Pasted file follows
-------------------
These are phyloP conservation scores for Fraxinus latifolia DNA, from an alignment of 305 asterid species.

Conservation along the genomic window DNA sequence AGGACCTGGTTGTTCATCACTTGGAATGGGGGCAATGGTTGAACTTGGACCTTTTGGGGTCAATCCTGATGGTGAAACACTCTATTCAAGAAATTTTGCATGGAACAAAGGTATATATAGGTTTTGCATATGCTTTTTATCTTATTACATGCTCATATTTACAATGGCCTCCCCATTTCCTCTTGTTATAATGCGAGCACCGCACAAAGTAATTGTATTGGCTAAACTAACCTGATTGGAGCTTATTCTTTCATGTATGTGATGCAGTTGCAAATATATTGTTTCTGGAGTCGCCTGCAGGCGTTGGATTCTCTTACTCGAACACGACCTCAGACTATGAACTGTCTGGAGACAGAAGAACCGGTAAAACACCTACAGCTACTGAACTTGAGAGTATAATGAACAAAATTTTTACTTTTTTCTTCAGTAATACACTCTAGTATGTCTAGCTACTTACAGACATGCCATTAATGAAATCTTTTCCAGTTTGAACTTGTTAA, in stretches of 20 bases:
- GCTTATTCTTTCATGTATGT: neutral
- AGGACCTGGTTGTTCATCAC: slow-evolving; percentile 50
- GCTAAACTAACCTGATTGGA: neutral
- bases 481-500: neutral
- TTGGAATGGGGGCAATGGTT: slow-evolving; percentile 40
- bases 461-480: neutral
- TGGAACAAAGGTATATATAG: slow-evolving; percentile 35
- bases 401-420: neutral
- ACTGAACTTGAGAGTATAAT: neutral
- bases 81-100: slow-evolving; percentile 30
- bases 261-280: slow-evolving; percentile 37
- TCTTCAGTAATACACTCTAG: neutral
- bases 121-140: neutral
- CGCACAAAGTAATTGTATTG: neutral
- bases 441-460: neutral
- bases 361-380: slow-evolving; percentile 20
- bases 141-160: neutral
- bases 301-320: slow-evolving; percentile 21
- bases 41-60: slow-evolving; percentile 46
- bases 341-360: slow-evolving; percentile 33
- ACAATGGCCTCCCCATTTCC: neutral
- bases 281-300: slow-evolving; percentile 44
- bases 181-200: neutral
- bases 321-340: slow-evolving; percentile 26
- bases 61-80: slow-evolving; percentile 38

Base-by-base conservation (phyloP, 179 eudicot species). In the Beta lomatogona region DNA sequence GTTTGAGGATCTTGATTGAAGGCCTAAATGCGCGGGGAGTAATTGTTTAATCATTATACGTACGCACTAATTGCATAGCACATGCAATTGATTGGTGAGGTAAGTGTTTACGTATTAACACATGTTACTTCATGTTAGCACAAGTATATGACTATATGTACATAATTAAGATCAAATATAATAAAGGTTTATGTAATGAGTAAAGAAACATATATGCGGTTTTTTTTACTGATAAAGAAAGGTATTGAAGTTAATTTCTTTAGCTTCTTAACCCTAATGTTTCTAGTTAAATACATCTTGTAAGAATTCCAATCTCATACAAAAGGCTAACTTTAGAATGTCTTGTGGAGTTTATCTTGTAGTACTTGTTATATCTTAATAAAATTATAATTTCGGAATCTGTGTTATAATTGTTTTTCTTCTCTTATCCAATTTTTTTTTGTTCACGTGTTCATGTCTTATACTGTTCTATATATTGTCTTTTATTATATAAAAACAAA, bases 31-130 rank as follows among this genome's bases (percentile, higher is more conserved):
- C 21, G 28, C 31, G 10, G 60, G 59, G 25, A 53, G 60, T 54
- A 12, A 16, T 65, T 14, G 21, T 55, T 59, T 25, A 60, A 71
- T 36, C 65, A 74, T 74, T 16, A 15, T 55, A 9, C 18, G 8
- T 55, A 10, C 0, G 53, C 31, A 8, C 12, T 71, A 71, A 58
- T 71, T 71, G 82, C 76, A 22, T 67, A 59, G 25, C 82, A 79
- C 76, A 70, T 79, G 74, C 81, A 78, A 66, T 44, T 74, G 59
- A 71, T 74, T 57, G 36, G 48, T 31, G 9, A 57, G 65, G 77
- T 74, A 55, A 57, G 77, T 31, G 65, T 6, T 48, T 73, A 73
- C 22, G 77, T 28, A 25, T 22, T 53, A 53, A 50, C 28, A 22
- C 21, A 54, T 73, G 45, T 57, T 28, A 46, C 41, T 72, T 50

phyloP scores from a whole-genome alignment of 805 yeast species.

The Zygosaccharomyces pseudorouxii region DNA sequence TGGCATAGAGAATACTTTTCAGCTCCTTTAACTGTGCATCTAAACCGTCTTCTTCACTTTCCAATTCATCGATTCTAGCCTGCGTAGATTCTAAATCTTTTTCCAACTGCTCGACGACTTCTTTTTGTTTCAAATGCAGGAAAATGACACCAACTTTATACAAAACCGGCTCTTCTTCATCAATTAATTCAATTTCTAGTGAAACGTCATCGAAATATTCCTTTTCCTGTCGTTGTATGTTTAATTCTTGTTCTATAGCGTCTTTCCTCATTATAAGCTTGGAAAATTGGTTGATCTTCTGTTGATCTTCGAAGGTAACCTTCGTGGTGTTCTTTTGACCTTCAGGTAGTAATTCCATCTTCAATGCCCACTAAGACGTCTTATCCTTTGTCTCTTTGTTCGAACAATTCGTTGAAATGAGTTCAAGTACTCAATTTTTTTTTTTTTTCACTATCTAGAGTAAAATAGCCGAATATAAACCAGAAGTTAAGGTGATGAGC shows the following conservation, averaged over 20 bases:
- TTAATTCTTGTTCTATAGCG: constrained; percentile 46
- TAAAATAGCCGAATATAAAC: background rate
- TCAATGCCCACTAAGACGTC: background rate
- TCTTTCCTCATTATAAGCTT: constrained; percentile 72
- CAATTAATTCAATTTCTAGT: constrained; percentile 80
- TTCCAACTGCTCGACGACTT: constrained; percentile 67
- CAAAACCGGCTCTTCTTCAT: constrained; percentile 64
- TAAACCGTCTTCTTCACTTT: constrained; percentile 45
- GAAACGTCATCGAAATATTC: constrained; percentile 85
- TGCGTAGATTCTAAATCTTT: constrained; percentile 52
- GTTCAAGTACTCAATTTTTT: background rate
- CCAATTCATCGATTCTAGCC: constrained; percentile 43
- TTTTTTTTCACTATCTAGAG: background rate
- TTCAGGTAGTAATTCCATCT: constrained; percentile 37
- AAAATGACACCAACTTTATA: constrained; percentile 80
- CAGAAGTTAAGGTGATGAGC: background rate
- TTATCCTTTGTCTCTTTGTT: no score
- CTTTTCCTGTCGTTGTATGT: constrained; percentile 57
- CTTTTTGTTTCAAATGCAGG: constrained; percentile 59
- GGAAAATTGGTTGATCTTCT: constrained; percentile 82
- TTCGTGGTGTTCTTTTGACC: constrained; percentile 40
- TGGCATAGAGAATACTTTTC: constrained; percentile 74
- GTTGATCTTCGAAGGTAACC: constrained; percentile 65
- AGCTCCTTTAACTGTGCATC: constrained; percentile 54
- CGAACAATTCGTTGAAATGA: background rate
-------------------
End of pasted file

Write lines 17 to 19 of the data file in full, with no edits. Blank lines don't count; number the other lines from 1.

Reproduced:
- bases 441-460: neutral
- bases 361-380: slow-evolving; percentile 20
- bases 141-160: neutral